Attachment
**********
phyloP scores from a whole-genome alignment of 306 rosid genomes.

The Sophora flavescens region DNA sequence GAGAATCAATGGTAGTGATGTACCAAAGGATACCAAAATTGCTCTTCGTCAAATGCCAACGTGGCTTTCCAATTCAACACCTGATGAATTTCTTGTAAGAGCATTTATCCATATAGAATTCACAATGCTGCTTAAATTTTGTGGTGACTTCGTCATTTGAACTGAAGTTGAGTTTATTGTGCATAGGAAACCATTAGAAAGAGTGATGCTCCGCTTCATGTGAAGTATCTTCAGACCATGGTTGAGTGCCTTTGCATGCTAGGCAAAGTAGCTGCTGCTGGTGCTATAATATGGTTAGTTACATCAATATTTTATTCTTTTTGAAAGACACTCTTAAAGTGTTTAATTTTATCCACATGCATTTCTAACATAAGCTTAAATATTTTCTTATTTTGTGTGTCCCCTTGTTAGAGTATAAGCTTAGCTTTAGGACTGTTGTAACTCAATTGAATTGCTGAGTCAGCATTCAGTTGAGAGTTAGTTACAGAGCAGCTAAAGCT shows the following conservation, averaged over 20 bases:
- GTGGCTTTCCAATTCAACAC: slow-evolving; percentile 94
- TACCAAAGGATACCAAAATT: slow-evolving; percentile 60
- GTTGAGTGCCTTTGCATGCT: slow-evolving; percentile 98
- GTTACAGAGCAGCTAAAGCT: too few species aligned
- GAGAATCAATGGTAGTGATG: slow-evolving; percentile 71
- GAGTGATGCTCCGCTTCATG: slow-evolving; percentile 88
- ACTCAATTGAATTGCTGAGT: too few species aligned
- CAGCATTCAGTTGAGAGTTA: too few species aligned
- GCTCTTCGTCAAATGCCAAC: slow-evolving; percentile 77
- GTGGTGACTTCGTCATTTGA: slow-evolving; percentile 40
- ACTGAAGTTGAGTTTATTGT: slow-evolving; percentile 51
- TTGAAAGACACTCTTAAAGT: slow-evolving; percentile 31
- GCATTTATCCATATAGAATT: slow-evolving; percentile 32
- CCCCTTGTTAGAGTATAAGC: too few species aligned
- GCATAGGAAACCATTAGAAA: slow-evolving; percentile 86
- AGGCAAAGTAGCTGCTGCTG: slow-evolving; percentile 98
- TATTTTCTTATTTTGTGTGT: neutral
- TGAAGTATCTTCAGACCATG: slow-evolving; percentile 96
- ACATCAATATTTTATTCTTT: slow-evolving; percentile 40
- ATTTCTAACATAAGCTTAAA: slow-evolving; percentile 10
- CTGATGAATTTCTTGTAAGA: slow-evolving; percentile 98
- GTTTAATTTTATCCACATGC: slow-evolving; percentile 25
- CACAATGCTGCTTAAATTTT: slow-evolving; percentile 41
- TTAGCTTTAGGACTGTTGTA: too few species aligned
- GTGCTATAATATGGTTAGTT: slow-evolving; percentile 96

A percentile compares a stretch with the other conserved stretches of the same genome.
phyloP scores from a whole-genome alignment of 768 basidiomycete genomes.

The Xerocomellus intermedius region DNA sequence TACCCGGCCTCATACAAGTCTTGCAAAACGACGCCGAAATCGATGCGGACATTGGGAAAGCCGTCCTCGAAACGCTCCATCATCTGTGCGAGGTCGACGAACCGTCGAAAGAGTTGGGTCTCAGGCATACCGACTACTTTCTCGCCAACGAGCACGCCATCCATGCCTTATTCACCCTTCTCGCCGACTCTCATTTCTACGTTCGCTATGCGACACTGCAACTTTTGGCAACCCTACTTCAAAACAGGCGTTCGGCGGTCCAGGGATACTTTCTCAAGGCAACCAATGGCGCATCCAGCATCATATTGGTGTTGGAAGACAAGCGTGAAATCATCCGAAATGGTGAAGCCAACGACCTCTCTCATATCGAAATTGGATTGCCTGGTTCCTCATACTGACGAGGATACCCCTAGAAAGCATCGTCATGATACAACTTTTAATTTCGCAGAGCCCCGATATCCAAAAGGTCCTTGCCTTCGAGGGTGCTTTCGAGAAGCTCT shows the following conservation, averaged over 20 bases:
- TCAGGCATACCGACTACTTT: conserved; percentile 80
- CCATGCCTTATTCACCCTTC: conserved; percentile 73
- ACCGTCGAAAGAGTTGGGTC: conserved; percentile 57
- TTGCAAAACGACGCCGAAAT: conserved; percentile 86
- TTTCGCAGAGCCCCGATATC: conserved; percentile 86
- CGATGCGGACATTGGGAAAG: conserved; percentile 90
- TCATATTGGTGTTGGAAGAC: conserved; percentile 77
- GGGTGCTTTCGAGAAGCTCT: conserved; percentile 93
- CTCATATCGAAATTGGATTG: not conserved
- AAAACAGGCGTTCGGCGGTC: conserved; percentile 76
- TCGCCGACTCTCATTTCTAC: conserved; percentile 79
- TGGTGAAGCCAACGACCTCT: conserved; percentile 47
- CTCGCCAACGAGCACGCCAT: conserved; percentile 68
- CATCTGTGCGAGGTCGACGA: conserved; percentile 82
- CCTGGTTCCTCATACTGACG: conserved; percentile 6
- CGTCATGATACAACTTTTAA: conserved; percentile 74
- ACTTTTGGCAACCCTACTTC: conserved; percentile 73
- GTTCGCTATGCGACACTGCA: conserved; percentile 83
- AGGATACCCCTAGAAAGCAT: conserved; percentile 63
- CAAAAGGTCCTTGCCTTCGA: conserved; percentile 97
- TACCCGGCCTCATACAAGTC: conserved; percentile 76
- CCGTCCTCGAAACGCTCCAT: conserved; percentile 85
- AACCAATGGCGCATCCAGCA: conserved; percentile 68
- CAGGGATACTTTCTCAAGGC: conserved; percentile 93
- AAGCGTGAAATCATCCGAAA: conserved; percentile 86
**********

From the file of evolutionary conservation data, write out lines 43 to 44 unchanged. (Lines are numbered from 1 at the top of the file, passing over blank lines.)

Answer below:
- CTCGCCAACGAGCACGCCAT: conserved; percentile 68
- CATCTGTGCGAGGTCGACGA: conserved; percentile 82